USDA's Joint Ag Weather Facility says on the Plains, temperatures are rebounding to above-normal levels across the northwestern half of the region. "The Plains’ sudden warmth is beneficial for winter wheat, which by Oct. 20 had emergence ranging from 42% in Texas to 73% in Colorado and Nebraska," USDA explains.
In the West, USDA says late-season warmth continues to promote fieldwork, including cotton harvesting in California and Arizona. "In addition, Northwestern winter grains are benefiting from mild, dry weather, following abundant September rainfall and an extended cool spell," USDA reports. Meanwhile, showers in New Mexico are providing some relief from moderate to extreme drought, according to USDA.
In the Corn Belt, cool, dry weather prevails, except for a few snow showers downwind of the Great Lakes, USDA reports. "Conditions are mostly favorable for corn and soybean harvesting, but lingering drought in the central and southern Corn Belt remains a concern with respect to soft red winter wheat," USDA details.
In the South, USDA says cool, dry weather favors fieldwork, including winter wheat planting and cotton, peanut and soybean harvesting. "The National Weather Service has issued a variety of freeze warnings and frost advisories, in effect early today, across the interior Southeast as far south as northern sections of Alabama and Georgia," according to USDA.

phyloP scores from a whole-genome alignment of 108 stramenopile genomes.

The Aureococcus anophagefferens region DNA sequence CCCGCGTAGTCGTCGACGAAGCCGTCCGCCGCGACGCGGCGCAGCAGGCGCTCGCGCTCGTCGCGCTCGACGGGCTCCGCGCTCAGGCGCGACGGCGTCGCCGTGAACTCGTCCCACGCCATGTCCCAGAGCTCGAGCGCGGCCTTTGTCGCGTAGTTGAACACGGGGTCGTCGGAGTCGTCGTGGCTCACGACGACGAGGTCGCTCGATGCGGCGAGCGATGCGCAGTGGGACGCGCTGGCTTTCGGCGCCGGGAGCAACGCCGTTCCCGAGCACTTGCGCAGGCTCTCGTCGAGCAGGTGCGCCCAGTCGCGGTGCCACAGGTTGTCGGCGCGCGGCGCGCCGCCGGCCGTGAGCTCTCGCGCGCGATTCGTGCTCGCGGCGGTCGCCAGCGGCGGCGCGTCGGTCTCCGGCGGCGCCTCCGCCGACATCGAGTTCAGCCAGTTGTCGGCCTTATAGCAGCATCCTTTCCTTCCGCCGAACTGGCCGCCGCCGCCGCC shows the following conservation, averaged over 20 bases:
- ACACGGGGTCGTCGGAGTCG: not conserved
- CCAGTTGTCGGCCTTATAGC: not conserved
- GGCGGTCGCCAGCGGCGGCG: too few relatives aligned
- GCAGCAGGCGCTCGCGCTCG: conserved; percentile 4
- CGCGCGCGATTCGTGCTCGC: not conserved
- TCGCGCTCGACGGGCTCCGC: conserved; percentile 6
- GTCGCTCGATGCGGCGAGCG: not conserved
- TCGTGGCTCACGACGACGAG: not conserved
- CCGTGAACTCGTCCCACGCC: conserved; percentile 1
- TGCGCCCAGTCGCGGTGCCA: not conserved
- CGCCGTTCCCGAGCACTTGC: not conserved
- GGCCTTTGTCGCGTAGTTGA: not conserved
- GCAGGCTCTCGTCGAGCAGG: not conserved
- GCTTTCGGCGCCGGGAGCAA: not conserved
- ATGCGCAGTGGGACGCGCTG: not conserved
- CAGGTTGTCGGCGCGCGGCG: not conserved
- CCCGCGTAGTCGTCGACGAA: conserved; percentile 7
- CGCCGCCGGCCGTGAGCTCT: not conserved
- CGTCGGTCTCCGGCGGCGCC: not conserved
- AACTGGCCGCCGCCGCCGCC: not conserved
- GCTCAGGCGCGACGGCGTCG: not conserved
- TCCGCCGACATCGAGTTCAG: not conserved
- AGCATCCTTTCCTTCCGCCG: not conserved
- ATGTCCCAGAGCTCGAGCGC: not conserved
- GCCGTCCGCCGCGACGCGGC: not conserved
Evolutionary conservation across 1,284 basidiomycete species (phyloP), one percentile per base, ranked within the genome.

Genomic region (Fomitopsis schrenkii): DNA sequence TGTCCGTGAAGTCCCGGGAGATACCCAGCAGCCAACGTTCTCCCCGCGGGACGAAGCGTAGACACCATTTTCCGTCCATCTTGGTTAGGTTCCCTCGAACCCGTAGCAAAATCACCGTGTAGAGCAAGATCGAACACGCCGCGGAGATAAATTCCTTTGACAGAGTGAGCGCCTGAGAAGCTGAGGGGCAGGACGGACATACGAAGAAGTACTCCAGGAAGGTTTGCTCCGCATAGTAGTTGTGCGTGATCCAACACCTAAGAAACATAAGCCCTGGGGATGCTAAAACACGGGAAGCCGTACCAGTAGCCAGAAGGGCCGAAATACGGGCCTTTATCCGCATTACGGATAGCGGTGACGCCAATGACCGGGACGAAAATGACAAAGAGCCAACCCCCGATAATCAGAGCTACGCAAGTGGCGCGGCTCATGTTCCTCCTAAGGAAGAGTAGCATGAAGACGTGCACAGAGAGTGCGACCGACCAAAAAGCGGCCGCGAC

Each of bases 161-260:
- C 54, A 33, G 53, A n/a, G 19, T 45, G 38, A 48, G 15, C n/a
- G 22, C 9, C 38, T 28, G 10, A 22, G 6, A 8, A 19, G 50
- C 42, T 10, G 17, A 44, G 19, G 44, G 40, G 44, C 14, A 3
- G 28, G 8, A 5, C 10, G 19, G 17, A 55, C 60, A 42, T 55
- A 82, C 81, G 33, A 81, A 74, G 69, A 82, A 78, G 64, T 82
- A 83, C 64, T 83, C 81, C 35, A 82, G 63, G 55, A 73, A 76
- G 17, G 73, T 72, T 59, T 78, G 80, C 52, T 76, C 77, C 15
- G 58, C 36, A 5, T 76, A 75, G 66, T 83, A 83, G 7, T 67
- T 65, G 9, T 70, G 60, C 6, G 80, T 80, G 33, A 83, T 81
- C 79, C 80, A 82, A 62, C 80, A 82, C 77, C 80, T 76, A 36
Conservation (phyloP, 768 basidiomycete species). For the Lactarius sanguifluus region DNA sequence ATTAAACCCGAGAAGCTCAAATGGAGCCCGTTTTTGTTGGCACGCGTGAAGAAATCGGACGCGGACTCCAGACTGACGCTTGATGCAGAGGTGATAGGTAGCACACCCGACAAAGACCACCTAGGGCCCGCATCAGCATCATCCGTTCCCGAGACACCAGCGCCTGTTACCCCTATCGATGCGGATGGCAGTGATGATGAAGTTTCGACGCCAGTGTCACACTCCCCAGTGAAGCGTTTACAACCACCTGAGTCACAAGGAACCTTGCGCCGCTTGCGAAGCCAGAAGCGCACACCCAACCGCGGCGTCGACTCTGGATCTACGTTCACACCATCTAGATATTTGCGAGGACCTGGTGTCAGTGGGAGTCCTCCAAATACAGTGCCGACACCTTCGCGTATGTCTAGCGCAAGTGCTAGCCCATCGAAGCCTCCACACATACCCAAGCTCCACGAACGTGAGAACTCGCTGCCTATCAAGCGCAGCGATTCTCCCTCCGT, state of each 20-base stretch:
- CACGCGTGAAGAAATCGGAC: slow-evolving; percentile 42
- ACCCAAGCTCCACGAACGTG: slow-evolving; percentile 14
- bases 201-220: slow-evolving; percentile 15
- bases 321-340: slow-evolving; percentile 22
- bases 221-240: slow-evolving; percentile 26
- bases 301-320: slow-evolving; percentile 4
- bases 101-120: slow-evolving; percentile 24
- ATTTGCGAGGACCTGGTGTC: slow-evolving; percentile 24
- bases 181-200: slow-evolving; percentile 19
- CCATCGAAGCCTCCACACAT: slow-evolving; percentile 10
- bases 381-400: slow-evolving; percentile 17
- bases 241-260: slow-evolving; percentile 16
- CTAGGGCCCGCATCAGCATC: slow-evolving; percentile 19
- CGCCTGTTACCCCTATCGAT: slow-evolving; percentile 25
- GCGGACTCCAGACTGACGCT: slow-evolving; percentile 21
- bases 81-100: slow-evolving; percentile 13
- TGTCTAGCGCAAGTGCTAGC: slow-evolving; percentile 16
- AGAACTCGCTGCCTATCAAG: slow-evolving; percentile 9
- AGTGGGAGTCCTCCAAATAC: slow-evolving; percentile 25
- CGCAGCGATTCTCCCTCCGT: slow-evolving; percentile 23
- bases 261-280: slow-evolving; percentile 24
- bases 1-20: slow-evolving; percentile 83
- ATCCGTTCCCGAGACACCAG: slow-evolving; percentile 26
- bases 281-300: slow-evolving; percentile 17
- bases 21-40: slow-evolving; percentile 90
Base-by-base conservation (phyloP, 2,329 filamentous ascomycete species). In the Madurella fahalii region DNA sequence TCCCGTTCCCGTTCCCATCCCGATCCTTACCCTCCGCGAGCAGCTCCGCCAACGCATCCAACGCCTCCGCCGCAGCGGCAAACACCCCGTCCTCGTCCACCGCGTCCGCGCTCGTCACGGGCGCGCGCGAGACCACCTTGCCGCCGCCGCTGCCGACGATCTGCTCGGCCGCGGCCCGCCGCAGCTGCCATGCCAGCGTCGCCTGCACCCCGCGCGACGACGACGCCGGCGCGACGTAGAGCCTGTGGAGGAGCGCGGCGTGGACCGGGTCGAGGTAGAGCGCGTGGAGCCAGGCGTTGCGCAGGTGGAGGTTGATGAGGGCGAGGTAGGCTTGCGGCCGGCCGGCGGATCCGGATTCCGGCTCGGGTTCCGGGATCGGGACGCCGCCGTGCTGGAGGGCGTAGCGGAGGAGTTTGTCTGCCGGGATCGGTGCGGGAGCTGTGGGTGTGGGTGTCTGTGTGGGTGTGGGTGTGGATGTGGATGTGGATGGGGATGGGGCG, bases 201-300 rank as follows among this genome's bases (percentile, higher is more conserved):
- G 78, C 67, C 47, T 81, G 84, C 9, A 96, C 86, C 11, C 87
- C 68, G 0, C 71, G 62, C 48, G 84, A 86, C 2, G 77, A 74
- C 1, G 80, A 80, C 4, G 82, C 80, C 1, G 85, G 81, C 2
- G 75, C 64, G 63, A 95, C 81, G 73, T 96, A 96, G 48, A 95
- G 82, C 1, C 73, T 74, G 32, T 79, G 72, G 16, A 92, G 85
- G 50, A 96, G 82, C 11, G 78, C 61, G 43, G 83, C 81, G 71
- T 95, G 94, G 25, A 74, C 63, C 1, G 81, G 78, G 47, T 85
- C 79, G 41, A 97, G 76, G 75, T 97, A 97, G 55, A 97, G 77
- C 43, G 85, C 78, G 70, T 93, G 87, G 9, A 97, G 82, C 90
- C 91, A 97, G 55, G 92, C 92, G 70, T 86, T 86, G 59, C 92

In its outlook USDA says over the weekend, warm, mostly dry weather in the West will contrast with generally chilly conditions across the eastern half of the U.S. "However, showers associated with an upper-air disturbance will drift from the southern Rockies into Texas and Oklahoma, while snow and rain showers linger downwind of the Great Lakes," USDA explains. Weekend freezes can be expected as far south as the southern Appalachians and parts of the interior Southeast, USDA reports. "Early next week, a developing storm will produce locally heavy snow across northern sections of the Rockies and Plains, while rain will develop from the eastern Plains into the Corn Belt," USDA explains. Moisture from this system will spread slowly east, although the Southeast will remain dry, it adds.